We didn’t have a scan of our little girl in the womb; what we had instead was a file detailing her life so far and some pictures we could look at (but not take away with us).
We were sitting at a table opposite our little girl’s social workers in a crowded room in a town hall, trying to block out the noises of the other Approved Adopters (our official titles right now) who were milling about, questioning, talking, reading. This was an open day, a chance to learn about some of the children who needed to find their ‘forever families’ – and a chance to hope that the child that belonged in our families would miraculously be featured.
My partner and I were in a slightly different position. We had received a call a few days earlier that it was just possible that, only a few long weeks after we were approved as adopters, we were the right couple to raise a little girl who had recently come up for adoption. So we arranged to meet her social workers here at the open day, drove nervously for an hour, arrived far too early, drank too much coffee and counted the minutes until the meeting began.
We were very sensible.
“Let’s not look at her picture until we’re confident she’s part of our family”, we’d agreed.
“Let’s read the file and speak to her social workers and make a logical decision.”
But of course, where love and children are involved, there are no truly logical decisions. We went through the files, had our questions answered – without seeing her photo – and found ourselves falling in love anyway. There is no way to write a file about an 18 month-old girl without letting her personality shine through. There is no way to read her file without feeling sorrow for the things she has been through in her short life; without feeling comforted by the knowledge that she was now being cared for properly in a loving foster family; without starting to feel that she surely must be the bravest little girl that ever lived, not only to have survived but to put herself forward to be let down by adults again; no way to read her file without wanting to just scoop her up and cuddle and kiss her and protect her forever.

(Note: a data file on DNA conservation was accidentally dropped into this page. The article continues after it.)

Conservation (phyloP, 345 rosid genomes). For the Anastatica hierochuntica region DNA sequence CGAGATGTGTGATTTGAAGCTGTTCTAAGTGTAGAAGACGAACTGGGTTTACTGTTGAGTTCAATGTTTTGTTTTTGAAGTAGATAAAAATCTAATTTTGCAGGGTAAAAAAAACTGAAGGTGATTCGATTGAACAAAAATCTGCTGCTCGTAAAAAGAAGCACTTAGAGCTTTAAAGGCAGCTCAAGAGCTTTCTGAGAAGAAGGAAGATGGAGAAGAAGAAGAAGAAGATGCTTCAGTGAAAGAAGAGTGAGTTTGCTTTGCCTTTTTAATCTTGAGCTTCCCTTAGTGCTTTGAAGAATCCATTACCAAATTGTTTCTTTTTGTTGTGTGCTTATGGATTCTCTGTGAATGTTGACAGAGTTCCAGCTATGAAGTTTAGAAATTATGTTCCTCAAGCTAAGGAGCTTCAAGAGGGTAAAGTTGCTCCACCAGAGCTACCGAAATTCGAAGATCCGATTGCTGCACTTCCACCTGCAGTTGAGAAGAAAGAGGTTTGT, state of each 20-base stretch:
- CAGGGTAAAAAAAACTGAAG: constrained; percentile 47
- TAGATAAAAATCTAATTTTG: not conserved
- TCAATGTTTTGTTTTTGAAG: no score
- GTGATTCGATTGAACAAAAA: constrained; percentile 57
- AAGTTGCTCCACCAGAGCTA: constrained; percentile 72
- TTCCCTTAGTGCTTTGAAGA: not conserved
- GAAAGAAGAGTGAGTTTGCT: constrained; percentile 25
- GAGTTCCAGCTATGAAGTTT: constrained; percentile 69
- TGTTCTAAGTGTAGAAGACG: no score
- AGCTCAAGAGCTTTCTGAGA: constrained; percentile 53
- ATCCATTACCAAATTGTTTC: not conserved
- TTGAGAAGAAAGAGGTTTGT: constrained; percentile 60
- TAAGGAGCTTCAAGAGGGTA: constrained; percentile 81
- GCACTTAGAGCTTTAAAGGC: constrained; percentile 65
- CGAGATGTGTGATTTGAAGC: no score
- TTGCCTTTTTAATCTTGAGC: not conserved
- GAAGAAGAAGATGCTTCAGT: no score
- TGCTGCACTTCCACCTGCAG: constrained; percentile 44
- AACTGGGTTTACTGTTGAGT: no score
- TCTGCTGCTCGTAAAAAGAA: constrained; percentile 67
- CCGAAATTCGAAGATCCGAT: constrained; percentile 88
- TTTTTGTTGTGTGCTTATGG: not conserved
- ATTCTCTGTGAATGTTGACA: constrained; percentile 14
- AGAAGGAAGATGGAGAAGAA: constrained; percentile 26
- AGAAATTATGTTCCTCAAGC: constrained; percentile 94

So by the time my partner and I were shown our little girl’s photo – in which she looked an absolute angel – it had already been silently agreed between us: she was an important part of our family and we needed to bring her home and look after her forever.
We drove home and phoned our mothers to tell them they were going to be grandmothers again.
Our little girl was deeply attached to her foster mum, the rest of the family and her foster home, where she was receiving a very high quality of therapeutic care. Nevertheless, it was important that we bring her home as quickly as possible, so she could settle into her new family, her new room, new home, new area and new ways of doing things. And although we were already deeply in love with her, she wasn’t even aware of our existence.
We cancelled our forthcoming holiday.
The next few weeks were a whirlwind of activity: meeting her paediatrician; setting out our case for why we were the right family for her; writing reports on how we would meet her needs; decorating her room just for her; making the house safe for a toddler; taking photos and videos so her new family – and environment – wouldn’t be too great a shock; reading guardians’ reports; preparing younger relatives for her arrival; and managing our families’ expectations. It’s a hard thing to tell your mother that she may not be able to meet her new granddaughter for ten or twelve weeks – and you feel pretty callous keeping the entire family at arm’s length – but in our little girl’s interest that was exactly what we had to do.